Cyprus Mail

Plant of the week: ‘Green gold of the Indios’ fights fatigue

Name: Mate (Ilex paraguariensis)

Otherwise known as: Paraguyan Tea, Yerba Nate

Habitat: An evergreen tree member of the Aquifoliaceae family growing to about 20m in moist rainforest conditions. It has dense, dark green, pointed leaves and produces small green berries from pink-white flowers that appear in the axils. Over consumption is very dangerous.

What does it do: The 16the century Spanish explorer Juan de Solis stated ‘…it is most excellent for giving relief from fatique, reducing the desire for food and producing an exhilaration of spirit’: an obvious parallel with coca, and invaluable to tired troops. The Jesuits established plantations in Brazil and exported it to Europe as ‘the green gold of the Indios’.

In 1860 the Paraguyans considered it so valuable an export that they went to war with their neighbours to secure the trade routes.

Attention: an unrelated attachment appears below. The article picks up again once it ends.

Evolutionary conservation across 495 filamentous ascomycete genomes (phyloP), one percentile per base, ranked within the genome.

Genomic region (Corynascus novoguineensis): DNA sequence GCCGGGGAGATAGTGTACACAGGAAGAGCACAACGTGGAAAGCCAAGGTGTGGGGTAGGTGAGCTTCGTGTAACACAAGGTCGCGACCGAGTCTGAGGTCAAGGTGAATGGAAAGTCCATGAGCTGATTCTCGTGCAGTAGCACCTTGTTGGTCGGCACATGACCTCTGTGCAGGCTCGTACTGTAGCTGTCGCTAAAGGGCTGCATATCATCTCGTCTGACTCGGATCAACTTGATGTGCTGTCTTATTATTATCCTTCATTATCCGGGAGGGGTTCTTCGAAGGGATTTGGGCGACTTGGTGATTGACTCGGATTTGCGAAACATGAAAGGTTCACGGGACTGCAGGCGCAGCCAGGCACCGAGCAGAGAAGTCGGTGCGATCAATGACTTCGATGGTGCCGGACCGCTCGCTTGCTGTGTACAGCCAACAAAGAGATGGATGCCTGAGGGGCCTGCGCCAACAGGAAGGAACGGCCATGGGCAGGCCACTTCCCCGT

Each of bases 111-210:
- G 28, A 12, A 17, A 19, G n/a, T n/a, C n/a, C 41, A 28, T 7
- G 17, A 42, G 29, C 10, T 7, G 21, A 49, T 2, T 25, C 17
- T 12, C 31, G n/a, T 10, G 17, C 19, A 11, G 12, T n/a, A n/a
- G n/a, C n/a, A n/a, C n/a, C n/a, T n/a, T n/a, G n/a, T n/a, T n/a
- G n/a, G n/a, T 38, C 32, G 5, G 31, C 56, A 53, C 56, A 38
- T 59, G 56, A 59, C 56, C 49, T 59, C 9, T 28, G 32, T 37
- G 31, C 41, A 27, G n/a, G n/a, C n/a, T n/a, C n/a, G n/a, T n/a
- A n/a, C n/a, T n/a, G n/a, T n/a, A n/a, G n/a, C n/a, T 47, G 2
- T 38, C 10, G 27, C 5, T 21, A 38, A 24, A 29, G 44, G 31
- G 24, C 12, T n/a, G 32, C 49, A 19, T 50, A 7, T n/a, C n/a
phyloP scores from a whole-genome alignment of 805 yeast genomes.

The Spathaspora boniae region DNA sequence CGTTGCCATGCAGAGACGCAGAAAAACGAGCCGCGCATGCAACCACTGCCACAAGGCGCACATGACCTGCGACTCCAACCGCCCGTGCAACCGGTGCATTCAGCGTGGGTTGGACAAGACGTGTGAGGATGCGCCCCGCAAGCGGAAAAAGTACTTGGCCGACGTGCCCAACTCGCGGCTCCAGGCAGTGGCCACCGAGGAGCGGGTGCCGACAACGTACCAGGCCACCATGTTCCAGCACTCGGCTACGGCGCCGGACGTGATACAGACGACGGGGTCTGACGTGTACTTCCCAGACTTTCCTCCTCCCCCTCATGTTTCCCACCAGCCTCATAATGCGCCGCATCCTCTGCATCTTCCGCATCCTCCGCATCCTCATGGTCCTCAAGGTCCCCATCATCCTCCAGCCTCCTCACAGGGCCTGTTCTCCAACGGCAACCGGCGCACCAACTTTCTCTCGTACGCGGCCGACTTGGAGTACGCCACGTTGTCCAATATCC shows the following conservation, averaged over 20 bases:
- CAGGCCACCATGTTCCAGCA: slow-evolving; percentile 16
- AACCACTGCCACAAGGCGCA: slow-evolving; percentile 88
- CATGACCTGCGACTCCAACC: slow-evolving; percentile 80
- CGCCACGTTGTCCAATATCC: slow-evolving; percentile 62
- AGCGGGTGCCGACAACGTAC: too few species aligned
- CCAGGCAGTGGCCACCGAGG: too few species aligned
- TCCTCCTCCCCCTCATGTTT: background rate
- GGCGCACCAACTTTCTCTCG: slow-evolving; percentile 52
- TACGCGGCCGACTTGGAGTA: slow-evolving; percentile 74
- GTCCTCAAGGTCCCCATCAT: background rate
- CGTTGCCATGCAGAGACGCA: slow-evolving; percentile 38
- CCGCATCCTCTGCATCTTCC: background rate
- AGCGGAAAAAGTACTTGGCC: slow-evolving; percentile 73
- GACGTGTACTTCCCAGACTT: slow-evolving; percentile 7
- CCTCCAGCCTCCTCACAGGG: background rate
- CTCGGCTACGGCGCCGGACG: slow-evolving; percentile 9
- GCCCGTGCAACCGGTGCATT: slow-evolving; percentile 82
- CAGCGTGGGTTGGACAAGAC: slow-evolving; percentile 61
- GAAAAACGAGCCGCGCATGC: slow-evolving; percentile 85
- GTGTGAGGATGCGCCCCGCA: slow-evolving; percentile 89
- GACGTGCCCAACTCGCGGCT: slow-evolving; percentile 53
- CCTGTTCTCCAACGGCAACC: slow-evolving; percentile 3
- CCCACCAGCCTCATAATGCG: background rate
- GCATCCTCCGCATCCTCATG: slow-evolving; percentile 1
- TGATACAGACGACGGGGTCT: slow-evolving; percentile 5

The plant contains xanthine alkaloids, saponins, chlorogenic acid, vitamins and 15 amino acids. There are a remarkable number of health claims made for a beverage made from the scorched leaves: that it is anti-oxidant, anti-inflammatory, antispasmodic, antidepressant, thermogenic, neuroprotective, nervine, hypotensive, mildly anaesthetic, diuretic as well as being an appetite suppressant and supposedly an inhibitor of low density lipoprotein.

For centuries recognised as a blood cleanser and tonic, it relaxes smooth muscle and stimulates myocardial tissue. The ability to reduce lipoprotein not only makes it valuable in the treatment of atherosclerosis but has enormous potential in combating obesity.

Recent US research claims that the chemical compounds may help in disorders of attention and focus; Parkinson’s disease; hypertension and substance and food abuse; but there is now a link between the plant and mouth cancer.

The herb is now cultivated in India and The Ayurvedic Pharmacopoeia has it listed as a treatment for nervous depression.

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